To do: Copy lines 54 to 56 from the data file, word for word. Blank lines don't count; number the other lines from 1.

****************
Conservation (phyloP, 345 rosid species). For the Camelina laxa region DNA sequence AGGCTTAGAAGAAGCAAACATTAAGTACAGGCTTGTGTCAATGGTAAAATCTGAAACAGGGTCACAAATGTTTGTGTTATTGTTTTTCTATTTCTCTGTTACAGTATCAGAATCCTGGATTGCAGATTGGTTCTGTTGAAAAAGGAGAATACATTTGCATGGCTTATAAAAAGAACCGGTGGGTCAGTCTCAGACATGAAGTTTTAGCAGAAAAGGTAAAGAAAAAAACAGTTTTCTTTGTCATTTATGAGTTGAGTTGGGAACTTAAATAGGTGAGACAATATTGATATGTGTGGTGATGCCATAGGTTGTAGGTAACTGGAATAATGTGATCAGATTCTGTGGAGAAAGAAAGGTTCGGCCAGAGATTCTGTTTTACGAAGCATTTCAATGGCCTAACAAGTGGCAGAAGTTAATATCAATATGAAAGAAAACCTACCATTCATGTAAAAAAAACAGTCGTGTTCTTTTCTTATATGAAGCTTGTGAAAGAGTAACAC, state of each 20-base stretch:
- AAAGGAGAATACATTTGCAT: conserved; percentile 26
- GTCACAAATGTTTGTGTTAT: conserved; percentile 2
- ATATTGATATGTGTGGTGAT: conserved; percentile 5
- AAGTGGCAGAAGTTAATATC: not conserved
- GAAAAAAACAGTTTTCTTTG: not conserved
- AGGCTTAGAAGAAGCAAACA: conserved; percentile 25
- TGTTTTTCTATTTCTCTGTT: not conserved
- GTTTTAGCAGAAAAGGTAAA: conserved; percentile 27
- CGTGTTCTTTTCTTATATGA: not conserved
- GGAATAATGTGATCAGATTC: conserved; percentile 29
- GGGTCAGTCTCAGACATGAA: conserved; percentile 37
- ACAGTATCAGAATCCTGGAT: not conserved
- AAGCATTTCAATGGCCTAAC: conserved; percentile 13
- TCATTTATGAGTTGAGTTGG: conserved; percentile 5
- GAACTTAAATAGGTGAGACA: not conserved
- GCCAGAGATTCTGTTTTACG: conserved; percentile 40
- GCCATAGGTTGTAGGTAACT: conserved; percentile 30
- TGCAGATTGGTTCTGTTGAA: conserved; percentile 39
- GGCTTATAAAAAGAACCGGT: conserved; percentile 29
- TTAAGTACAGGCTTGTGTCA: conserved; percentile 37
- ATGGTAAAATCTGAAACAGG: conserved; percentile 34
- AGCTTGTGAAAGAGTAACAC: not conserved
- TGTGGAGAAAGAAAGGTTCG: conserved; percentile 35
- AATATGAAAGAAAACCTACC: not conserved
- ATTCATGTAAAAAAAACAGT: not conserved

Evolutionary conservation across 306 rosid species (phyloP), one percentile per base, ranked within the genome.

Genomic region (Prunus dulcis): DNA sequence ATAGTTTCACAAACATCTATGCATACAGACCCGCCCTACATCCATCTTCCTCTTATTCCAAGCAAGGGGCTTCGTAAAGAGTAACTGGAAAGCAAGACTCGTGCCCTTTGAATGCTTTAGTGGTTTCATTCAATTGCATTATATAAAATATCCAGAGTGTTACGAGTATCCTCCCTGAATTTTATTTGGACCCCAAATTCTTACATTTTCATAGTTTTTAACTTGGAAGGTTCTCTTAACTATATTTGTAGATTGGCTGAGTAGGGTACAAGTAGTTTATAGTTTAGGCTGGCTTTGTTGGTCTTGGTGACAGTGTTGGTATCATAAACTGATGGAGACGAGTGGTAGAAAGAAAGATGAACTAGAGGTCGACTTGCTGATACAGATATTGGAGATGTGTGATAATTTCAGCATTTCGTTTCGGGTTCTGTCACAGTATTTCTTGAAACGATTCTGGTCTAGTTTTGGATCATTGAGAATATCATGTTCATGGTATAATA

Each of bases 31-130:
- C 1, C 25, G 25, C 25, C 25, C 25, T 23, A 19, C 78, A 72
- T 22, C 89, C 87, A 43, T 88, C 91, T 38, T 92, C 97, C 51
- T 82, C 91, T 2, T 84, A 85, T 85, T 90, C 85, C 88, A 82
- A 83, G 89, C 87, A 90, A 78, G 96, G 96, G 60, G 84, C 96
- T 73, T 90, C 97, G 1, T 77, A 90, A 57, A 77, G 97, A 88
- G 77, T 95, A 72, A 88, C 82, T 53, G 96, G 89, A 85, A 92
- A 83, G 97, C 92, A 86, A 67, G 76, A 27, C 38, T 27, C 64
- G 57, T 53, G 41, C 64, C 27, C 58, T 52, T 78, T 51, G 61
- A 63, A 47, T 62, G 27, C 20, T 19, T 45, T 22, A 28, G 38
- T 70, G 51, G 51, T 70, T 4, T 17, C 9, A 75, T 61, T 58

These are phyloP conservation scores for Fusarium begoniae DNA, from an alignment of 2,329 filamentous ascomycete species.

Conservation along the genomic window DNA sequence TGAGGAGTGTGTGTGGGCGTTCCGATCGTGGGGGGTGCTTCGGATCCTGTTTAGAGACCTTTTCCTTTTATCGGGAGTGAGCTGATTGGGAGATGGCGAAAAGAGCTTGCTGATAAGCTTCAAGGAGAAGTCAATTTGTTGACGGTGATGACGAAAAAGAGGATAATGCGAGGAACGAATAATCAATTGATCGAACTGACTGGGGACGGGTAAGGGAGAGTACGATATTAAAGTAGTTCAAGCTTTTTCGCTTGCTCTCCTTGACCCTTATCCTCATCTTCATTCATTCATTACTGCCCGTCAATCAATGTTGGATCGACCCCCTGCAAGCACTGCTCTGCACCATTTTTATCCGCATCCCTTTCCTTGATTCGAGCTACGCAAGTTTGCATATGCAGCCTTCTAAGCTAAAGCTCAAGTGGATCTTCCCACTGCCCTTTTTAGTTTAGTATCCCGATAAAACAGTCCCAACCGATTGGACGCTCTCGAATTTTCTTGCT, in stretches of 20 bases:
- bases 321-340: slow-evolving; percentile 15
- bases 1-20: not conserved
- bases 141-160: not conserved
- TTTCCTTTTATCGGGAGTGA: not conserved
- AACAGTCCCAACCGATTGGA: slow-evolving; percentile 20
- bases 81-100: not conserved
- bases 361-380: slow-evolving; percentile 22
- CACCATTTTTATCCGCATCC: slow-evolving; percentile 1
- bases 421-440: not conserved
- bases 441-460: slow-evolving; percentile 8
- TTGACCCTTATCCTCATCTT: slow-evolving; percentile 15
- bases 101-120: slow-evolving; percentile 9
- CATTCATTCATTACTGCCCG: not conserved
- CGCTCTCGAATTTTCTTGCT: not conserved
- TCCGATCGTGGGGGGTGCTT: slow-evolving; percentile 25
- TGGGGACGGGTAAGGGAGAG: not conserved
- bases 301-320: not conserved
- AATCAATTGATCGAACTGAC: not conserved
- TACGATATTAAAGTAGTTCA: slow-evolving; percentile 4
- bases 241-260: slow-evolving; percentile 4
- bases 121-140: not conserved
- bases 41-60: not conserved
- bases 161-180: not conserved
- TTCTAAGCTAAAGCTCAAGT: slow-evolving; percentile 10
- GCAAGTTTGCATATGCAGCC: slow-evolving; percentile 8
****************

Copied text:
- CATTCATTCATTACTGCCCG: not conserved
- CGCTCTCGAATTTTCTTGCT: not conserved
- TCCGATCGTGGGGGGTGCTT: slow-evolving; percentile 25